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December 22, 2016 Reading Time: 2 minutes

Our campus in the Berkshires of Western Massachusetts. Photo by Bruce Gore.

Education literature suggests that the nature of a student’s participation in workplace activities has a major impact on the knowledge that a student acquires.

At AIER, we believe the classroom walls should be both transparent and permeable to the rigors and requirements of the workplace. Therefore, classroom learning needs to support an internship experience and vice versa, facilitating the integration of new college graduates into the labor force.

Two years ago, we held a pilot program for our applied economic research internship program. This past fall, we continued this program in conjunction with two academic institutions, the University of Sioux Falls and Missouri University of Science and Technology. We brought economists from AIER into the classroom, and brought the university professors and their students into the workplace. This exchange of staff occurred figuratively, of course. The course was “remote” and our interaction occurred across several meetings over WebEx and frequent communication using e-mail.

During the semester, 20 students worked in four teams on a project about employment trends in various industries, and the relationship of those trends to the business cycles. Students were supervised by research fellow Patrick Coate and me.

During the January 2017 intersession, 12 out of the 20 students will be coming to AIER’s campus in western Massachusetts to continue their immersion in economic research. These students are from the University of Sioux Falls.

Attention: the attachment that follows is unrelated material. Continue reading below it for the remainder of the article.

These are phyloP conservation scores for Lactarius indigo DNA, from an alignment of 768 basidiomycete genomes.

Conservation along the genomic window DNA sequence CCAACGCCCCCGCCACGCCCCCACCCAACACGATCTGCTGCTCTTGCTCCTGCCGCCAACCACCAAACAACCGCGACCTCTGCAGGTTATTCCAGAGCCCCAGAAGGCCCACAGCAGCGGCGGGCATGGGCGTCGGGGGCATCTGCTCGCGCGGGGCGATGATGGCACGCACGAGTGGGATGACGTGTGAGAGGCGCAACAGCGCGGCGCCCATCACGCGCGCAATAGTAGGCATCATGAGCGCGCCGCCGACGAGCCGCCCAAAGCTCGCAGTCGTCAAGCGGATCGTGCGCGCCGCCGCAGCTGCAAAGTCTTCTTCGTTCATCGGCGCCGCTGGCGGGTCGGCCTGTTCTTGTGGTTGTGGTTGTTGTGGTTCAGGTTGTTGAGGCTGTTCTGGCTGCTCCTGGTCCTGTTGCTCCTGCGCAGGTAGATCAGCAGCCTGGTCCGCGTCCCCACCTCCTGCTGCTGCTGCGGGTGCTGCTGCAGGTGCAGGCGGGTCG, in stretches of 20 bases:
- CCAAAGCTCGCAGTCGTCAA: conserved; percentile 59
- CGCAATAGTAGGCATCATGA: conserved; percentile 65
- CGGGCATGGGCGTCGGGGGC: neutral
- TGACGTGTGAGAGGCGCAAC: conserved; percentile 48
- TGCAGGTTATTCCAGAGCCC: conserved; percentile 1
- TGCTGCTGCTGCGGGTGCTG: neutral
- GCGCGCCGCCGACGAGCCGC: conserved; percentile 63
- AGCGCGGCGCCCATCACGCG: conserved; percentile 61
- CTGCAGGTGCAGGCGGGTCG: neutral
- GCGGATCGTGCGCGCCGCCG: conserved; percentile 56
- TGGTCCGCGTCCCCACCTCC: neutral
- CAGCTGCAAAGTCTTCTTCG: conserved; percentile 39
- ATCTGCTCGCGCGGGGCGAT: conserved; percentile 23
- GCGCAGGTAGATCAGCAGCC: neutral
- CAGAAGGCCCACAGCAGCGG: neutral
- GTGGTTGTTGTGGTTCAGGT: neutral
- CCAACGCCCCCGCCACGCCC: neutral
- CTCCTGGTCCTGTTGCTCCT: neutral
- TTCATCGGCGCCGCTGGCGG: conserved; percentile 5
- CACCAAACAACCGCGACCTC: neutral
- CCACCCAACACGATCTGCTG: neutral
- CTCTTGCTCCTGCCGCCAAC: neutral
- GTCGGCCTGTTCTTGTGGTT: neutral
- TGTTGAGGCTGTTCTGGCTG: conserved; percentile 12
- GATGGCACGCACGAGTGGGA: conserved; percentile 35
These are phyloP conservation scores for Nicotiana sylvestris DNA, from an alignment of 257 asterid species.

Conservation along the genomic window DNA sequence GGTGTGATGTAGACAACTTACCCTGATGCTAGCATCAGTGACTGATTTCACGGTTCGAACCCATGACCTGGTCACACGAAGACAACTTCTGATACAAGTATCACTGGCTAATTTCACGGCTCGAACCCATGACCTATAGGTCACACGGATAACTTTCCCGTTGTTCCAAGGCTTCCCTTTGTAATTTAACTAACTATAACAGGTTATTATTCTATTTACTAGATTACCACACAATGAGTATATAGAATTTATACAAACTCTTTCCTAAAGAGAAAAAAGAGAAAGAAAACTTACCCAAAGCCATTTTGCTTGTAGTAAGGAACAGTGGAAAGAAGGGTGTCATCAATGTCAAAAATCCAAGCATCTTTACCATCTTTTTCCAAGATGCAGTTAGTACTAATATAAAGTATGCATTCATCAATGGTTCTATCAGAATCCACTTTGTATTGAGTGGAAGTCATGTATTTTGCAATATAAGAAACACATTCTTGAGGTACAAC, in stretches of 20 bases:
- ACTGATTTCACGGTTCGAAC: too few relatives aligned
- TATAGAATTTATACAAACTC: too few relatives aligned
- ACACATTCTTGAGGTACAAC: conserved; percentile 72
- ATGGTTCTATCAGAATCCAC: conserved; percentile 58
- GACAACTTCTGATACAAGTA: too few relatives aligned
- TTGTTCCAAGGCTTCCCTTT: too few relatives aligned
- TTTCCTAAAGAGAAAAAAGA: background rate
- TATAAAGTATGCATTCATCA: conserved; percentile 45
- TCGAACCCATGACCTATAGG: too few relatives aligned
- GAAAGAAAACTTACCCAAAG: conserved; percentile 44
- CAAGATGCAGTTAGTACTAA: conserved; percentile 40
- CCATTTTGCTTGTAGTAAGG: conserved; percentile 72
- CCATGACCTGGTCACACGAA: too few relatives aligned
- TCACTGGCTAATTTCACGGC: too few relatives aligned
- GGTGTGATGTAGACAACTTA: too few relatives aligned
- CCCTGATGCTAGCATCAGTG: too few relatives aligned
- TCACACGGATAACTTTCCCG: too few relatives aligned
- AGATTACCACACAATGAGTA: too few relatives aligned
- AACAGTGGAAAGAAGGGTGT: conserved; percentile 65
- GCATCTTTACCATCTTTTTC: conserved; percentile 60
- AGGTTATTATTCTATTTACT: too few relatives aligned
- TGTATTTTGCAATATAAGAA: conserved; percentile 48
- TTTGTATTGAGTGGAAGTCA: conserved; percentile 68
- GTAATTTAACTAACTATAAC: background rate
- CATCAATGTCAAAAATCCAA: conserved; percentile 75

This kind of collaborative arrangement between academic institutions and practitioners represents an innovative approach to bridge the gap between undergraduate economic education and the professional world. It engages students in topical economic research and walks them through the research process, substantiating the theoretical base they had established in prior courses. This exposure helps undergraduates broaden their knowledge, and gain marketable skills and practical experience. This helps them become more successful participants in the global workforce.

This program supports AIER’s mission, raises our national profile as an innovator, and cultivates the connections for future collaborative engagements. If you want your class to be a part of this program next year, please contact me.

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Natalia Smirnova, PhD

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